I was an avid comic reader. So, I knew Jamie Hewlett art wise before he started working with Damon. When they started working together, I just thought the idea of a cartoon rock and roll band — which, I mean, most rock and roll bands aren’t far from being cartoons anyway — was such a great concept.
Damon is a fantastic songwriter, it has to be said. I was with him funnily enough when he was going through the Oasis battle. I used to see him a lot in London, and we used to share a lot of tears on each other’s shoulders, shall we say, during those times. I’ve known him a great deal. He’s a fan of New Order and Joy Division.
However, for some reason, when he asked me to play on [“Aries”], I was incredibly nervous about it. If I do any collaborations, I tend to do them on my own terms. You send me the song, I put all the bass on, and then you do what you want with it. This one was different because he asked me to do it with him, which made me even more nervous! [Laughs]
It was hilarious because on the day where I was driving down to London, I was talking to my wife about my nerves. She was saying, “How can you be like this? You’ve been doing this for years! He’s a good friend…” Then I got a phone call where they said, “Damon wouldn’t be there.” So, I was like, “Oh my god, thank god!” I can relax, not worry, and just piss off! Then Damon can sort it out later.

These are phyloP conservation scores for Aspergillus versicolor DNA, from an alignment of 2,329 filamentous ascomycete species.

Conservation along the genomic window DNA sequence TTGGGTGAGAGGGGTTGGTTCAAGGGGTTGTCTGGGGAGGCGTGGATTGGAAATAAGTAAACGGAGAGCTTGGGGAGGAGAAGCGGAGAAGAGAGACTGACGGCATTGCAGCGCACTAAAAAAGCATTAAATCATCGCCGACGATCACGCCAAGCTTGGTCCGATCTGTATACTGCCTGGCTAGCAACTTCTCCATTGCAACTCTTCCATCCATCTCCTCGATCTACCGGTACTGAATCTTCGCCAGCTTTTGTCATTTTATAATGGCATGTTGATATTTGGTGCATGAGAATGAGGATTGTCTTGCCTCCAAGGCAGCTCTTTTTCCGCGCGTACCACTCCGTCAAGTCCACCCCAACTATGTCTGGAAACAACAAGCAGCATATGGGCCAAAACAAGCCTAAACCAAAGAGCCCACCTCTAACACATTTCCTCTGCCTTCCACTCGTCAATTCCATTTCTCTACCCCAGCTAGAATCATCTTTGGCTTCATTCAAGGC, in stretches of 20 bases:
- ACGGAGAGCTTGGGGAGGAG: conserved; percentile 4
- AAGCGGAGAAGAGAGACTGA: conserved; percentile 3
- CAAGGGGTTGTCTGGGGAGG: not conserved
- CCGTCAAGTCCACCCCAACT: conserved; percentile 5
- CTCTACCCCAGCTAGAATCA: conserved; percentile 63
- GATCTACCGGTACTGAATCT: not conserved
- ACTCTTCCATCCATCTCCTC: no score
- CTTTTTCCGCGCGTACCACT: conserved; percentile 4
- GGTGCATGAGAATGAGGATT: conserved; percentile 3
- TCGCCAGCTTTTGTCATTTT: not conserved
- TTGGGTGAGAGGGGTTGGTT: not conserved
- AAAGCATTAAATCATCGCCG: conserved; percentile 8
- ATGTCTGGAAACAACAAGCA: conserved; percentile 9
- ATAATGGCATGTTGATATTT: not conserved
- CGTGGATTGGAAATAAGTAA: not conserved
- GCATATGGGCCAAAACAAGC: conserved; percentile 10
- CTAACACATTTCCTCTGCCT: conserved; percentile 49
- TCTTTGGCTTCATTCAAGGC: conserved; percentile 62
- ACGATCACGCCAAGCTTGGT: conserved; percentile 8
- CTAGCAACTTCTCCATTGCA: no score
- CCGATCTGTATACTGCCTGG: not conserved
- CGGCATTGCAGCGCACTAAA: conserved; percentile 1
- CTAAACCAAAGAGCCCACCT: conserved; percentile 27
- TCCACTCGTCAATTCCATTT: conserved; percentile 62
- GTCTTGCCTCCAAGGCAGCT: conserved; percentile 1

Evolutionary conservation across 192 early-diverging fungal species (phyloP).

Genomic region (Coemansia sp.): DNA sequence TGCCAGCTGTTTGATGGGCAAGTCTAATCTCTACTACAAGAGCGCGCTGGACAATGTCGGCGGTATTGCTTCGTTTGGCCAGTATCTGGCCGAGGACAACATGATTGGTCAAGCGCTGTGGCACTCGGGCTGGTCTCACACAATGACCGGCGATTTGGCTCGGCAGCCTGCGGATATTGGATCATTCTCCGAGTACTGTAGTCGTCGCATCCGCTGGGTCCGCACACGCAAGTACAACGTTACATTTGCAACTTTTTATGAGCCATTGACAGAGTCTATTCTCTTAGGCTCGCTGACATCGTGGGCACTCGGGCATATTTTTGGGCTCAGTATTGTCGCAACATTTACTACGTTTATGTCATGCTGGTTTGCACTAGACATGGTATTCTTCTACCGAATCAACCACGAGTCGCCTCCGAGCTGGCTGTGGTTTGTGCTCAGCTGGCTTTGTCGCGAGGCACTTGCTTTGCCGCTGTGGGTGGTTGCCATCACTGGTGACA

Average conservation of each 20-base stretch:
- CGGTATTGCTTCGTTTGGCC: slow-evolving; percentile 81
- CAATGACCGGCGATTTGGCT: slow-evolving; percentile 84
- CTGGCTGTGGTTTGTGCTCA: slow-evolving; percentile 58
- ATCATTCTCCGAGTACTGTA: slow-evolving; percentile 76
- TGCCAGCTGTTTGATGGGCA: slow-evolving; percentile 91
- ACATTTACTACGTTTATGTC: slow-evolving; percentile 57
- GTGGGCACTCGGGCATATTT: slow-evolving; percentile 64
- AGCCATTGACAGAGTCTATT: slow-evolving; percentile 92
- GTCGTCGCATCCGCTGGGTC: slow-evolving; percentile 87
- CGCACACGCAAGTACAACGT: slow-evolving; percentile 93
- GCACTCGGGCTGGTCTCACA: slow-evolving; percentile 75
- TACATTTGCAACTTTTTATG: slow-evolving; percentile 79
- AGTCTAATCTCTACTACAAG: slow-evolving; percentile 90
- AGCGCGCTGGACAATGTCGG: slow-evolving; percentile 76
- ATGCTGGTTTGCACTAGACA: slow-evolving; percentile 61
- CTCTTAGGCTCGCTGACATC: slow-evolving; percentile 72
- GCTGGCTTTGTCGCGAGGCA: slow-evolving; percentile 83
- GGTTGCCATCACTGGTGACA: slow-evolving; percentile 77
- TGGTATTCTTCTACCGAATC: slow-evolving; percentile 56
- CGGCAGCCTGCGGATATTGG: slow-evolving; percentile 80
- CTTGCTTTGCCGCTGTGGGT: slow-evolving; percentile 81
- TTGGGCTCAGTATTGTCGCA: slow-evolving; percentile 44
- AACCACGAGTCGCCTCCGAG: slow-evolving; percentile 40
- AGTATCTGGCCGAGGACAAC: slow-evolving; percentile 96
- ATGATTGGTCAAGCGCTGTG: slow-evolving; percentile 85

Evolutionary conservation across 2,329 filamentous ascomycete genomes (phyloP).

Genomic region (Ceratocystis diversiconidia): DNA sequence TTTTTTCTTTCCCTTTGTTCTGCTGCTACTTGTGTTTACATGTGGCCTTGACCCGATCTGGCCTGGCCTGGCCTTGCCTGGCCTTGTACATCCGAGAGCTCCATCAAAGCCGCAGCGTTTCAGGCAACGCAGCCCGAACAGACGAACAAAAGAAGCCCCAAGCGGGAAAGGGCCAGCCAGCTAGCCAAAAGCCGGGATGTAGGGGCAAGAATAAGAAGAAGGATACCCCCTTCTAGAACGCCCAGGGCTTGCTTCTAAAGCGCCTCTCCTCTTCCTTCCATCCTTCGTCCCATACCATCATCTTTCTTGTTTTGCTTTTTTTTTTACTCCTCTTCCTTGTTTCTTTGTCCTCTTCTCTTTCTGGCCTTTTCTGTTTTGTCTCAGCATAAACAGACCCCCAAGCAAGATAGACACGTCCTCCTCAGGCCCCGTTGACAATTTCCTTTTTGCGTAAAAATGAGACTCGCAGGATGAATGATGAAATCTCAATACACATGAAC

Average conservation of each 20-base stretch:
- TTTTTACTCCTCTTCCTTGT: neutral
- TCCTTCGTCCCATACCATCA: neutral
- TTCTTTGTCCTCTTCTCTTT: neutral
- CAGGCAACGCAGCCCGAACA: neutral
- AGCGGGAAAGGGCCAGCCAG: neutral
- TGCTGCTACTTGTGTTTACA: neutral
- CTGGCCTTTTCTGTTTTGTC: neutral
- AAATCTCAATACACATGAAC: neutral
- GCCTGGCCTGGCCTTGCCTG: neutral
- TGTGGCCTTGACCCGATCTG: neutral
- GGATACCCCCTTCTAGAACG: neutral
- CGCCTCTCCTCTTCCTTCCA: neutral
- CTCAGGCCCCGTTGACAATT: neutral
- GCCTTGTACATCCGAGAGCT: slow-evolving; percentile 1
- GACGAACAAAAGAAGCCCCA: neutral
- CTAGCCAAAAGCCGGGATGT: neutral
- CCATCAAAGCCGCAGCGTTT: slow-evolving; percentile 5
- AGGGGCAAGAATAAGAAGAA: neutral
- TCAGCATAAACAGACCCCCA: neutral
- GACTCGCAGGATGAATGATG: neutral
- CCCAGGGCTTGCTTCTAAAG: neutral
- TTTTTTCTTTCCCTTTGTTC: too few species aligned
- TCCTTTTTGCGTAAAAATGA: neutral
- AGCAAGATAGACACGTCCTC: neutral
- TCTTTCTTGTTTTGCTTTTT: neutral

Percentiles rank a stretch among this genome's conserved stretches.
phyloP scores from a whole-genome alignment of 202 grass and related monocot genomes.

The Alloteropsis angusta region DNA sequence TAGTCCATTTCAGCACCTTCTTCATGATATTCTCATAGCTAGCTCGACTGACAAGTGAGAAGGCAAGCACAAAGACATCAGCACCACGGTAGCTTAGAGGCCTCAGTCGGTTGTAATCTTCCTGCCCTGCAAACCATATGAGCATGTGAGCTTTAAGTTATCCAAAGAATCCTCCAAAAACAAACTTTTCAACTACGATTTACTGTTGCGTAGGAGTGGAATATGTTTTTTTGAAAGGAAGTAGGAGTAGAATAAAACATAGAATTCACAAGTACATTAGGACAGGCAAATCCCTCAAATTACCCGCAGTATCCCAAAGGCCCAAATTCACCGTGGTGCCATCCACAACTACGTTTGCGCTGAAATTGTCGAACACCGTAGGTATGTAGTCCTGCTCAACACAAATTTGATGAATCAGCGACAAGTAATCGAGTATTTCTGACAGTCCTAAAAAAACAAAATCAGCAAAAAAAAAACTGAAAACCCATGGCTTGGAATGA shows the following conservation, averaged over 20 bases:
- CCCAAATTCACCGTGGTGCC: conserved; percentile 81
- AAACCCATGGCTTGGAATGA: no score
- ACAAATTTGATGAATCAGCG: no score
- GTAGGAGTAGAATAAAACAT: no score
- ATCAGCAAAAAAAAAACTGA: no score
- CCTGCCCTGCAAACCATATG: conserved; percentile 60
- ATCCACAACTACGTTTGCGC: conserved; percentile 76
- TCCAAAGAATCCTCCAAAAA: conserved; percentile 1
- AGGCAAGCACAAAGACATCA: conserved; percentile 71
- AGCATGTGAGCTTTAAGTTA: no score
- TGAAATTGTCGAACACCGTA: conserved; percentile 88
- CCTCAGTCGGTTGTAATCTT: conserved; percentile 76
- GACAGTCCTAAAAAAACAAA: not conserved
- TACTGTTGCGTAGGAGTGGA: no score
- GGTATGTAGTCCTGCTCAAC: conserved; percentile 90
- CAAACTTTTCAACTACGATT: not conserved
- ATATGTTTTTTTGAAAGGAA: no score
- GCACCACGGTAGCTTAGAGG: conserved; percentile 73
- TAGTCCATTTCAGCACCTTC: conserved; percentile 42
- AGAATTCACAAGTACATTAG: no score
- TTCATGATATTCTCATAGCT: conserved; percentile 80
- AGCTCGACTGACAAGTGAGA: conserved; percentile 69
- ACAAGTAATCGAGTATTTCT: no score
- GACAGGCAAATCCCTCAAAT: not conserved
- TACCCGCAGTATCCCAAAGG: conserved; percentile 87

I was absolutely delighted. So, I finished the rest of the journey down to London with a big smile on my face, drove over to his studio, sat down, and I was waiting for the engineer to come in. Eventually, the engineer said to me, “We’ll go down to the studio now.” I turn around and there was Damon. I was like, “Ah ya bastard!”
But no, he was absolutely wonderful. He was great to be with. He was easy. The setup he’s got there is amazing. The whole thing was not difficult, and it came together really, really quickly in the odd way that some songs do and some songs don’t. You know, if you look at a song like “Perfect Kiss”. That was nine months. “Blue Monday”. Six months. “Temptation”. A few hours, maybe three. “Age of Consent”. Two hours. That was one that came together really quickly. Literally, I was out of the session in two hours. It was really easy to do.